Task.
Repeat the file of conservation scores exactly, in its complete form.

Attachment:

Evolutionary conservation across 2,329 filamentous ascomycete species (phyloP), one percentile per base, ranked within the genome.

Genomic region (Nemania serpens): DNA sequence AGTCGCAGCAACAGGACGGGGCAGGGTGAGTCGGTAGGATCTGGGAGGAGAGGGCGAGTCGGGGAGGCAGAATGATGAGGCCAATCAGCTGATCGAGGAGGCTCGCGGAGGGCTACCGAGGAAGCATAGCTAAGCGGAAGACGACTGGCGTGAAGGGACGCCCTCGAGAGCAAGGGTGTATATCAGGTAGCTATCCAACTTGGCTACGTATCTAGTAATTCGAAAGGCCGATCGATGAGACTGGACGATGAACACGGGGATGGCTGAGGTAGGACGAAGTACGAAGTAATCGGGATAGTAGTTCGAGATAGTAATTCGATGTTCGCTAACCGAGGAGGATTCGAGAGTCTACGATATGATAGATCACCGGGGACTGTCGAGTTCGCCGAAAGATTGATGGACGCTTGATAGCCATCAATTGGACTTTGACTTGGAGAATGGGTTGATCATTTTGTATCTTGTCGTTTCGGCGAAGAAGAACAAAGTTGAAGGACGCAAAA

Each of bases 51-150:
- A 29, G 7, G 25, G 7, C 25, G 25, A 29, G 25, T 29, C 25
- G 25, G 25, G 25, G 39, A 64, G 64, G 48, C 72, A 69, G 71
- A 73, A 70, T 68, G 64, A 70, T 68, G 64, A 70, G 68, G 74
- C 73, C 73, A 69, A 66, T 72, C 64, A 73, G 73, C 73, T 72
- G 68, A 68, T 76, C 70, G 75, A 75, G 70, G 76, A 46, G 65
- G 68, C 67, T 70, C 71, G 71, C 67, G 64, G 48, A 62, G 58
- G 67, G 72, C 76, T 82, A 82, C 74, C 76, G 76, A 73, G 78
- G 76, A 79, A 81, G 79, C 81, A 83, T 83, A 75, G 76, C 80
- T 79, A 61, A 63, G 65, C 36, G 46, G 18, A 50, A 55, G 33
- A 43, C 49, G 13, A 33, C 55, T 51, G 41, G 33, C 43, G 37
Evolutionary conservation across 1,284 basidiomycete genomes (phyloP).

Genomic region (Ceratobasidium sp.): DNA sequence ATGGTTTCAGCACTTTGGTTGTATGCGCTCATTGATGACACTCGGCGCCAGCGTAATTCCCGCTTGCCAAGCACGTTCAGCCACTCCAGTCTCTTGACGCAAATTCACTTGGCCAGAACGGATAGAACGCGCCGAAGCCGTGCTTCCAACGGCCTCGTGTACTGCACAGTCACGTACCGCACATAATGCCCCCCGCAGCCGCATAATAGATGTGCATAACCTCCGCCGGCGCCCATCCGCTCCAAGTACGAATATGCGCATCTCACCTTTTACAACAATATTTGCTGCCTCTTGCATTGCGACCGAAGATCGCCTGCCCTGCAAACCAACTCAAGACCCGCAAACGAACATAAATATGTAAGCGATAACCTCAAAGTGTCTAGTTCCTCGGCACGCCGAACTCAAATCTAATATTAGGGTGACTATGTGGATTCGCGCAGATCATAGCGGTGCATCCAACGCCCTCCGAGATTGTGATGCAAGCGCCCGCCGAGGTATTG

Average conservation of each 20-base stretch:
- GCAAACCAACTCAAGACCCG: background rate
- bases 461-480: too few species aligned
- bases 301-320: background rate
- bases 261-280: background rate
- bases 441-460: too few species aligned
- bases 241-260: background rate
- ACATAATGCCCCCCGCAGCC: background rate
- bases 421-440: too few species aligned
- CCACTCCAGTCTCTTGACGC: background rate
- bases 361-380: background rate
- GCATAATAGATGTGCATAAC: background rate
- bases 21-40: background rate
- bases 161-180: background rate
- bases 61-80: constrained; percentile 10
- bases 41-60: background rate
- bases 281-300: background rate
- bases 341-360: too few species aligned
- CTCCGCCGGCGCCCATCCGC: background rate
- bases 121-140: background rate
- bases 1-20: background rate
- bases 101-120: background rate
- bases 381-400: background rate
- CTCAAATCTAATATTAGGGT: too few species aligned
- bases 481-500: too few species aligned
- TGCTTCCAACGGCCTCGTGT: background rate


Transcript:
Evolutionary conservation across 2,329 filamentous ascomycete species (phyloP), one percentile per base, ranked within the genome.

Genomic region (Nemania serpens): DNA sequence AGTCGCAGCAACAGGACGGGGCAGGGTGAGTCGGTAGGATCTGGGAGGAGAGGGCGAGTCGGGGAGGCAGAATGATGAGGCCAATCAGCTGATCGAGGAGGCTCGCGGAGGGCTACCGAGGAAGCATAGCTAAGCGGAAGACGACTGGCGTGAAGGGACGCCCTCGAGAGCAAGGGTGTATATCAGGTAGCTATCCAACTTGGCTACGTATCTAGTAATTCGAAAGGCCGATCGATGAGACTGGACGATGAACACGGGGATGGCTGAGGTAGGACGAAGTACGAAGTAATCGGGATAGTAGTTCGAGATAGTAATTCGATGTTCGCTAACCGAGGAGGATTCGAGAGTCTACGATATGATAGATCACCGGGGACTGTCGAGTTCGCCGAAAGATTGATGGACGCTTGATAGCCATCAATTGGACTTTGACTTGGAGAATGGGTTGATCATTTTGTATCTTGTCGTTTCGGCGAAGAAGAACAAAGTTGAAGGACGCAAAA

Each of bases 51-150:
- A 29, G 7, G 25, G 7, C 25, G 25, A 29, G 25, T 29, C 25
- G 25, G 25, G 25, G 39, A 64, G 64, G 48, C 72, A 69, G 71
- A 73, A 70, T 68, G 64, A 70, T 68, G 64, A 70, G 68, G 74
- C 73, C 73, A 69, A 66, T 72, C 64, A 73, G 73, C 73, T 72
- G 68, A 68, T 76, C 70, G 75, A 75, G 70, G 76, A 46, G 65
- G 68, C 67, T 70, C 71, G 71, C 67, G 64, G 48, A 62, G 58
- G 67, G 72, C 76, T 82, A 82, C 74, C 76, G 76, A 73, G 78
- G 76, A 79, A 81, G 79, C 81, A 83, T 83, A 75, G 76, C 80
- T 79, A 61, A 63, G 65, C 36, G 46, G 18, A 50, A 55, G 33
- A 43, C 49, G 13, A 33, C 55, T 51, G 41, G 33, C 43, G 37
Evolutionary conservation across 1,284 basidiomycete genomes (phyloP).

Genomic region (Ceratobasidium sp.): DNA sequence ATGGTTTCAGCACTTTGGTTGTATGCGCTCATTGATGACACTCGGCGCCAGCGTAATTCCCGCTTGCCAAGCACGTTCAGCCACTCCAGTCTCTTGACGCAAATTCACTTGGCCAGAACGGATAGAACGCGCCGAAGCCGTGCTTCCAACGGCCTCGTGTACTGCACAGTCACGTACCGCACATAATGCCCCCCGCAGCCGCATAATAGATGTGCATAACCTCCGCCGGCGCCCATCCGCTCCAAGTACGAATATGCGCATCTCACCTTTTACAACAATATTTGCTGCCTCTTGCATTGCGACCGAAGATCGCCTGCCCTGCAAACCAACTCAAGACCCGCAAACGAACATAAATATGTAAGCGATAACCTCAAAGTGTCTAGTTCCTCGGCACGCCGAACTCAAATCTAATATTAGGGTGACTATGTGGATTCGCGCAGATCATAGCGGTGCATCCAACGCCCTCCGAGATTGTGATGCAAGCGCCCGCCGAGGTATTG

Average conservation of each 20-base stretch:
- GCAAACCAACTCAAGACCCG: background rate
- bases 461-480: too few species aligned
- bases 301-320: background rate
- bases 261-280: background rate
- bases 441-460: too few species aligned
- bases 241-260: background rate
- ACATAATGCCCCCCGCAGCC: background rate
- bases 421-440: too few species aligned
- CCACTCCAGTCTCTTGACGC: background rate
- bases 361-380: background rate
- GCATAATAGATGTGCATAAC: background rate
- bases 21-40: background rate
- bases 161-180: background rate
- bases 61-80: constrained; percentile 10
- bases 41-60: background rate
- bases 281-300: background rate
- bases 341-360: too few species aligned
- CTCCGCCGGCGCCCATCCGC: background rate
- bases 121-140: background rate
- bases 1-20: background rate
- bases 101-120: background rate
- bases 381-400: background rate
- CTCAAATCTAATATTAGGGT: too few species aligned
- bases 481-500: too few species aligned
- TGCTTCCAACGGCCTCGTGT: background rate